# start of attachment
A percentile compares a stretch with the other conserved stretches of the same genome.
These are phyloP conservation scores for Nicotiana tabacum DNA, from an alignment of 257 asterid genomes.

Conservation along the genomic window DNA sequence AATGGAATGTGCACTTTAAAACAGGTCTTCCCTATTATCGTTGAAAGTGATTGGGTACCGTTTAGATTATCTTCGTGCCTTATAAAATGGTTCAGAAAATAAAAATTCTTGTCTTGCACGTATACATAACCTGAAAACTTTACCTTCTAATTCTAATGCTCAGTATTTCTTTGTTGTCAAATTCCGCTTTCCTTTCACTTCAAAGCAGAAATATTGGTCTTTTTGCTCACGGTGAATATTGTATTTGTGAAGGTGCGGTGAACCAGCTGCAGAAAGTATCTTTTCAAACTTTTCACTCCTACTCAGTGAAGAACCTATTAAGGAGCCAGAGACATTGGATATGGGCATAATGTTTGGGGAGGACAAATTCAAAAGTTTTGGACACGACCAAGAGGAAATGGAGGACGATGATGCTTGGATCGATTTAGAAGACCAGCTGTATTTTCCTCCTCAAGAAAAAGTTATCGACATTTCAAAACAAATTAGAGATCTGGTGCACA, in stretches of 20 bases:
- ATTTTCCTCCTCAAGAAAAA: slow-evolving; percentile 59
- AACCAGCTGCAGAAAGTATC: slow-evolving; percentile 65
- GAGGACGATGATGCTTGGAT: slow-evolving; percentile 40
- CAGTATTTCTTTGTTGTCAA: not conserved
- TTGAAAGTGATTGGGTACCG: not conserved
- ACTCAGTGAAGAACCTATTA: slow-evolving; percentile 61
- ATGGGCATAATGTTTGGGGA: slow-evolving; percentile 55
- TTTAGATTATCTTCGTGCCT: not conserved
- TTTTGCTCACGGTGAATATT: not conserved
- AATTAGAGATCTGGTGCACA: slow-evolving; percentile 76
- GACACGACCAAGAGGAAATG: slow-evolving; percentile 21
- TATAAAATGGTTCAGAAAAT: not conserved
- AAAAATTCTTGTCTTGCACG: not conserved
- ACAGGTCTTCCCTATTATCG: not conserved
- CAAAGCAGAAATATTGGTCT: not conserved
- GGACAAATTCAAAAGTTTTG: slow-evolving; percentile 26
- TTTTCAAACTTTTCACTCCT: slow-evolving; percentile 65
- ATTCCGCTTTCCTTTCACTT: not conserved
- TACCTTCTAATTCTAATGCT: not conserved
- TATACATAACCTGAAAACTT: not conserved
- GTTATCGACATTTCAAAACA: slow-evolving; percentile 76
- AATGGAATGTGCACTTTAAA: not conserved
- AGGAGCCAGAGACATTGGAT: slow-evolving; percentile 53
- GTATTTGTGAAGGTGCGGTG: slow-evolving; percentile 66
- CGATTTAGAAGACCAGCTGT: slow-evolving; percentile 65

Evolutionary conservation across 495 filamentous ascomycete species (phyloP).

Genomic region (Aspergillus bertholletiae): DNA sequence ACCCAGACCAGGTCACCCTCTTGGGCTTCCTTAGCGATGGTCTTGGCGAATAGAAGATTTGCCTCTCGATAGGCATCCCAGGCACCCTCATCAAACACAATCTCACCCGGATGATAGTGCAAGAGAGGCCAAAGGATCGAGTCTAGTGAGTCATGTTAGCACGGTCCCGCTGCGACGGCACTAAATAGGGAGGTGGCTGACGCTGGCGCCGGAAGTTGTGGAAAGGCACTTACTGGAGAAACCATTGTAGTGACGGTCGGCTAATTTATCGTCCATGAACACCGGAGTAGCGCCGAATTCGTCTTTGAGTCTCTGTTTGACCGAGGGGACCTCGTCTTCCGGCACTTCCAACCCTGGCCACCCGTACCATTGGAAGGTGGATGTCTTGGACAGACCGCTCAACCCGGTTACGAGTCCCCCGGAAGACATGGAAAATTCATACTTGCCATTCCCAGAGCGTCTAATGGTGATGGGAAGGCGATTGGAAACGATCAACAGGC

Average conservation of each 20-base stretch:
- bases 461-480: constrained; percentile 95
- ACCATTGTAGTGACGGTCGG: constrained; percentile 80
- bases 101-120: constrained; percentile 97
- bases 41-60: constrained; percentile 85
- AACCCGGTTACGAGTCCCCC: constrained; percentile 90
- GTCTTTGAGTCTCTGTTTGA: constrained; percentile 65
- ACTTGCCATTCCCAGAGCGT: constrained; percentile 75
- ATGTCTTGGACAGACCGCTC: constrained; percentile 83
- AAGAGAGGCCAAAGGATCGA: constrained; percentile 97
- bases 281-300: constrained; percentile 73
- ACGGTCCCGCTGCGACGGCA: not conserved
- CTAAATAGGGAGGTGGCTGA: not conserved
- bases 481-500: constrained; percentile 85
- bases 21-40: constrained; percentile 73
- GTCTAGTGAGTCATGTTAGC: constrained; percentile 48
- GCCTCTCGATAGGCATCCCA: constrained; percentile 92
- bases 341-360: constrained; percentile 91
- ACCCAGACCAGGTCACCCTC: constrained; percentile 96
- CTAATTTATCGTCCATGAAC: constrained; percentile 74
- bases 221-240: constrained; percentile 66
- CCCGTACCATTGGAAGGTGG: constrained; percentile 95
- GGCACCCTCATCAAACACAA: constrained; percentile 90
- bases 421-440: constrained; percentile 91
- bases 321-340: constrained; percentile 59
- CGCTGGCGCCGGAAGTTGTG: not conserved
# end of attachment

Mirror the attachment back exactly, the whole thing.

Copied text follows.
A percentile compares a stretch with the other conserved stretches of the same genome.
These are phyloP conservation scores for Nicotiana tabacum DNA, from an alignment of 257 asterid genomes.

Conservation along the genomic window DNA sequence AATGGAATGTGCACTTTAAAACAGGTCTTCCCTATTATCGTTGAAAGTGATTGGGTACCGTTTAGATTATCTTCGTGCCTTATAAAATGGTTCAGAAAATAAAAATTCTTGTCTTGCACGTATACATAACCTGAAAACTTTACCTTCTAATTCTAATGCTCAGTATTTCTTTGTTGTCAAATTCCGCTTTCCTTTCACTTCAAAGCAGAAATATTGGTCTTTTTGCTCACGGTGAATATTGTATTTGTGAAGGTGCGGTGAACCAGCTGCAGAAAGTATCTTTTCAAACTTTTCACTCCTACTCAGTGAAGAACCTATTAAGGAGCCAGAGACATTGGATATGGGCATAATGTTTGGGGAGGACAAATTCAAAAGTTTTGGACACGACCAAGAGGAAATGGAGGACGATGATGCTTGGATCGATTTAGAAGACCAGCTGTATTTTCCTCCTCAAGAAAAAGTTATCGACATTTCAAAACAAATTAGAGATCTGGTGCACA, in stretches of 20 bases:
- ATTTTCCTCCTCAAGAAAAA: slow-evolving; percentile 59
- AACCAGCTGCAGAAAGTATC: slow-evolving; percentile 65
- GAGGACGATGATGCTTGGAT: slow-evolving; percentile 40
- CAGTATTTCTTTGTTGTCAA: not conserved
- TTGAAAGTGATTGGGTACCG: not conserved
- ACTCAGTGAAGAACCTATTA: slow-evolving; percentile 61
- ATGGGCATAATGTTTGGGGA: slow-evolving; percentile 55
- TTTAGATTATCTTCGTGCCT: not conserved
- TTTTGCTCACGGTGAATATT: not conserved
- AATTAGAGATCTGGTGCACA: slow-evolving; percentile 76
- GACACGACCAAGAGGAAATG: slow-evolving; percentile 21
- TATAAAATGGTTCAGAAAAT: not conserved
- AAAAATTCTTGTCTTGCACG: not conserved
- ACAGGTCTTCCCTATTATCG: not conserved
- CAAAGCAGAAATATTGGTCT: not conserved
- GGACAAATTCAAAAGTTTTG: slow-evolving; percentile 26
- TTTTCAAACTTTTCACTCCT: slow-evolving; percentile 65
- ATTCCGCTTTCCTTTCACTT: not conserved
- TACCTTCTAATTCTAATGCT: not conserved
- TATACATAACCTGAAAACTT: not conserved
- GTTATCGACATTTCAAAACA: slow-evolving; percentile 76
- AATGGAATGTGCACTTTAAA: not conserved
- AGGAGCCAGAGACATTGGAT: slow-evolving; percentile 53
- GTATTTGTGAAGGTGCGGTG: slow-evolving; percentile 66
- CGATTTAGAAGACCAGCTGT: slow-evolving; percentile 65

Evolutionary conservation across 495 filamentous ascomycete species (phyloP).

Genomic region (Aspergillus bertholletiae): DNA sequence ACCCAGACCAGGTCACCCTCTTGGGCTTCCTTAGCGATGGTCTTGGCGAATAGAAGATTTGCCTCTCGATAGGCATCCCAGGCACCCTCATCAAACACAATCTCACCCGGATGATAGTGCAAGAGAGGCCAAAGGATCGAGTCTAGTGAGTCATGTTAGCACGGTCCCGCTGCGACGGCACTAAATAGGGAGGTGGCTGACGCTGGCGCCGGAAGTTGTGGAAAGGCACTTACTGGAGAAACCATTGTAGTGACGGTCGGCTAATTTATCGTCCATGAACACCGGAGTAGCGCCGAATTCGTCTTTGAGTCTCTGTTTGACCGAGGGGACCTCGTCTTCCGGCACTTCCAACCCTGGCCACCCGTACCATTGGAAGGTGGATGTCTTGGACAGACCGCTCAACCCGGTTACGAGTCCCCCGGAAGACATGGAAAATTCATACTTGCCATTCCCAGAGCGTCTAATGGTGATGGGAAGGCGATTGGAAACGATCAACAGGC

Average conservation of each 20-base stretch:
- bases 461-480: constrained; percentile 95
- ACCATTGTAGTGACGGTCGG: constrained; percentile 80
- bases 101-120: constrained; percentile 97
- bases 41-60: constrained; percentile 85
- AACCCGGTTACGAGTCCCCC: constrained; percentile 90
- GTCTTTGAGTCTCTGTTTGA: constrained; percentile 65
- ACTTGCCATTCCCAGAGCGT: constrained; percentile 75
- ATGTCTTGGACAGACCGCTC: constrained; percentile 83
- AAGAGAGGCCAAAGGATCGA: constrained; percentile 97
- bases 281-300: constrained; percentile 73
- ACGGTCCCGCTGCGACGGCA: not conserved
- CTAAATAGGGAGGTGGCTGA: not conserved
- bases 481-500: constrained; percentile 85
- bases 21-40: constrained; percentile 73
- GTCTAGTGAGTCATGTTAGC: constrained; percentile 48
- GCCTCTCGATAGGCATCCCA: constrained; percentile 92
- bases 341-360: constrained; percentile 91
- ACCCAGACCAGGTCACCCTC: constrained; percentile 96
- CTAATTTATCGTCCATGAAC: constrained; percentile 74
- bases 221-240: constrained; percentile 66
- CCCGTACCATTGGAAGGTGG: constrained; percentile 95
- GGCACCCTCATCAAACACAA: constrained; percentile 90
- bases 421-440: constrained; percentile 91
- bases 321-340: constrained; percentile 59
- CGCTGGCGCCGGAAGTTGTG: not conserved